##### Trigonometry For Dummies

The first step to finding the trig function value of one of the angles that’s a multiple of 30 or 45 degrees is to find the reference angle in the unit circle. When the reference angle comes out to be 0, 30, 45, 60, or 90 degrees, you can use the function value of that angle and then figure out the sign of the angle in question. Use the following tables to find the reference angle.

All angles with a 30-degree reference angle have trig functions whose absolute values are the same as those of the 30-degree angle. The sines of 30, 150, 210, and 330 degrees, for example, are all either

The sine values for 30, 150, 210, and 330 degrees are, respectively,

All these multiples of 30 degrees have an absolute value of 1/2.

Likewise, using a 45-degree angle as a reference angle, the cosines of 45, 135, 225, and 315 degrees are all

In general, you can easily find function values of any angles, positive or negative, that are multiples of the basic (most common) angle measures.

Here’s how you assign the sign.

Assigning positive and negative functions by quadrant.

The following rule and the above figure help you determine whether a trig-function value is positive or negative. First, note that each quadrant in the figure is labeled with a letter. The letters aren’t random; they stand for trig functions.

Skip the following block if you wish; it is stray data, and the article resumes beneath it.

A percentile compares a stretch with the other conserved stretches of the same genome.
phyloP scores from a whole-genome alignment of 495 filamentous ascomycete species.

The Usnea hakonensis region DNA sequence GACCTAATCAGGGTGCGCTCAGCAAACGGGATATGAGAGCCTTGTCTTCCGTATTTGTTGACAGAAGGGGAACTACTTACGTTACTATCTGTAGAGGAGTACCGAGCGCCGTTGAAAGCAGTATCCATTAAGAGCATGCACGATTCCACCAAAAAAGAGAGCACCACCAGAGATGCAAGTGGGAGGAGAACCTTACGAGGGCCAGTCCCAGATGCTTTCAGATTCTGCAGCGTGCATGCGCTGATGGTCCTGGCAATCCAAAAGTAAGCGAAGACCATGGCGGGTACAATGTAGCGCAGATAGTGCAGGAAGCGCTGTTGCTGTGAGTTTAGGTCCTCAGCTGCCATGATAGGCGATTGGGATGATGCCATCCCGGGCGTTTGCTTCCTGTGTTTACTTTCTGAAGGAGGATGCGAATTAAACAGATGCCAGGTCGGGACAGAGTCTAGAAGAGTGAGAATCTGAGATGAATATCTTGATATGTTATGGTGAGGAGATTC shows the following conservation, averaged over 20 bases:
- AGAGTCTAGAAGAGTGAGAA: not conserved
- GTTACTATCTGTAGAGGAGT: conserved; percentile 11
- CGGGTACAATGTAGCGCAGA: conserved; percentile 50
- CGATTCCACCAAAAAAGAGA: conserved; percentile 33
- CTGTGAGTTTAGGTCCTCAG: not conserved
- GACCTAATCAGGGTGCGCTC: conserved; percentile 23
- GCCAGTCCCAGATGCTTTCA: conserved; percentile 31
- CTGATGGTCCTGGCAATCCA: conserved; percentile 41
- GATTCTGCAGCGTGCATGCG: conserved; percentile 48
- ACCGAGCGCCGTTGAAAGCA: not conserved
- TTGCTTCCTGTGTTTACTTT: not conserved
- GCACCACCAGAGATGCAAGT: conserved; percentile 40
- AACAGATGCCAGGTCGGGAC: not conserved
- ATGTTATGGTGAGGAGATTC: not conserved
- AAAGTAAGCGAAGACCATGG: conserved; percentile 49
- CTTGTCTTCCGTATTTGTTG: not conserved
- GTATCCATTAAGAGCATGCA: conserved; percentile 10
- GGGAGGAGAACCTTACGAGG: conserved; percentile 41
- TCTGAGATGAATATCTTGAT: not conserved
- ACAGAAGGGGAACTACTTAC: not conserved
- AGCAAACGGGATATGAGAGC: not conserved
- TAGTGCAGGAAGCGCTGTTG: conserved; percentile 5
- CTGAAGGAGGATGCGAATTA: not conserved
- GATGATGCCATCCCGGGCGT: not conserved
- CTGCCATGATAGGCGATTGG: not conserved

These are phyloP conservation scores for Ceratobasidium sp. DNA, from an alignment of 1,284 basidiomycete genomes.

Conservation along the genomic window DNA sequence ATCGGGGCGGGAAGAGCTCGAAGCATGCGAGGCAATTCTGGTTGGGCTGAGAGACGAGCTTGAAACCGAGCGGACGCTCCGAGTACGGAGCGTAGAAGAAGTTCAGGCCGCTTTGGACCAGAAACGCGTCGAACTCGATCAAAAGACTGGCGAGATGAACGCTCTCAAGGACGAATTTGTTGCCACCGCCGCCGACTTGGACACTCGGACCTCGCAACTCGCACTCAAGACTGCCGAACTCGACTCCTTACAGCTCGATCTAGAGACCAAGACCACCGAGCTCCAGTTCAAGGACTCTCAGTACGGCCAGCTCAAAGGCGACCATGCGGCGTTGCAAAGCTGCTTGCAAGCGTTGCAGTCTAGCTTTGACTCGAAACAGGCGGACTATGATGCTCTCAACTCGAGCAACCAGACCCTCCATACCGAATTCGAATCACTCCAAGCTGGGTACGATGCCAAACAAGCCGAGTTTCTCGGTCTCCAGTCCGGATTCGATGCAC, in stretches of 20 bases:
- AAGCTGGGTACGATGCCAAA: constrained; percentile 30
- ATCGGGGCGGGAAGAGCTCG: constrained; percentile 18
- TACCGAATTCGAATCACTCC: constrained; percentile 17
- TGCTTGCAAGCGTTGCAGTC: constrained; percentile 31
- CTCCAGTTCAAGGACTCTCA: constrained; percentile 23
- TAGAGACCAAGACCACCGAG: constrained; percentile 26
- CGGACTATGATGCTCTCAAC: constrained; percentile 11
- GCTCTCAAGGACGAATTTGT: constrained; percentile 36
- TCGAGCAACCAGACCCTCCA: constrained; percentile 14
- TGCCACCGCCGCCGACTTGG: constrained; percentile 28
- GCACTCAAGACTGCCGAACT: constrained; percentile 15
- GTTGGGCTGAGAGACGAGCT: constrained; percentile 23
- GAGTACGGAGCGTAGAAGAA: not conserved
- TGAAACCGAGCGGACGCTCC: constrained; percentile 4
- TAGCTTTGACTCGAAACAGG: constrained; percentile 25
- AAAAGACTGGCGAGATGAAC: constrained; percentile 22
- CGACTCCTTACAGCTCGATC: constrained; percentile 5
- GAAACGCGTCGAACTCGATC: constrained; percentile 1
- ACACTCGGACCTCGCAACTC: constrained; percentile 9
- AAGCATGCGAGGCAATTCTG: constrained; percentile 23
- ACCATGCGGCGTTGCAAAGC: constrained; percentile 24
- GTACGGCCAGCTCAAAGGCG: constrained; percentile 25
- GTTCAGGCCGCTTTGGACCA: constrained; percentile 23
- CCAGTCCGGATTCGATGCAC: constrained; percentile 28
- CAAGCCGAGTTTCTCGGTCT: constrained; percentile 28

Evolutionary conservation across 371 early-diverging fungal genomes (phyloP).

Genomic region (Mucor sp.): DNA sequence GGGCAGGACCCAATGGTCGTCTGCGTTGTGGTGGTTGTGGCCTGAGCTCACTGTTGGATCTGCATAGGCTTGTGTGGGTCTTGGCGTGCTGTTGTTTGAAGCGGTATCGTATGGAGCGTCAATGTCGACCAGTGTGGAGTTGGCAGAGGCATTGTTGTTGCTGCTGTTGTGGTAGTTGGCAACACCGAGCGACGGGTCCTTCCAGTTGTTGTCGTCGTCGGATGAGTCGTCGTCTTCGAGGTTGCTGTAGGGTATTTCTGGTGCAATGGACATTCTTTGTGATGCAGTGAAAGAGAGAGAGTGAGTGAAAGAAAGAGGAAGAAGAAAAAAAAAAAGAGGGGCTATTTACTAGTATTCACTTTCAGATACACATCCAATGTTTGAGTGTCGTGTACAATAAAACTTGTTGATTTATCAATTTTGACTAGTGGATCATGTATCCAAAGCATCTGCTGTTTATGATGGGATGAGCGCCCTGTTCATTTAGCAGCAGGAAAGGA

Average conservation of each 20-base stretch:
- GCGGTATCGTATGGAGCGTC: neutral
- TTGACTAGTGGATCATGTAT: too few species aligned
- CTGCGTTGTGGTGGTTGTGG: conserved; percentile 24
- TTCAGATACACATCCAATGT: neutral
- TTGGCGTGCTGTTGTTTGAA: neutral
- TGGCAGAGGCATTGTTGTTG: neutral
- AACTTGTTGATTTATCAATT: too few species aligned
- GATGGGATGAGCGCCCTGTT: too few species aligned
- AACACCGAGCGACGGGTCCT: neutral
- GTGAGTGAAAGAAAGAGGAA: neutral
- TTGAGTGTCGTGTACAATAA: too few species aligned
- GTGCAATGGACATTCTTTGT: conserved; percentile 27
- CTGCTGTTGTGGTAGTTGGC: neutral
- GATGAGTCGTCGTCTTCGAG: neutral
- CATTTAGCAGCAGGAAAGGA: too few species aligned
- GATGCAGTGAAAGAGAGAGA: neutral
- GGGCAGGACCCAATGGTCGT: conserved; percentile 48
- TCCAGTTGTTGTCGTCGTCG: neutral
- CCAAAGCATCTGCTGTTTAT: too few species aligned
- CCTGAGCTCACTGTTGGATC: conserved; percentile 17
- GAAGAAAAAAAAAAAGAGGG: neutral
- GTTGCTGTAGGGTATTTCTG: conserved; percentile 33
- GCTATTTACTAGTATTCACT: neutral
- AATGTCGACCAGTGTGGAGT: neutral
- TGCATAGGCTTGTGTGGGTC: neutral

Reading around the quadrants, starting with QI and going counterclockwise, the rule goes like this: If the terminal side of the angle is in the quadrant with letter

```  <b>A: </b>All functions are positive
<b>S: </b>Sine and its reciprocal, cosecant, are positive
<b>T: </b>Tangent and its reciprocal, cotangent, are positive
<b>C: </b>Cosine and its reciprocal, secant, are positive```

In QII, only sine and cosecant are positive. All the other function values for angles in this quadrant are negative — and the rule continues in like fashion for the other quadrants.

A nice way to remember A-S-T-C is “All Students Take Calculus”.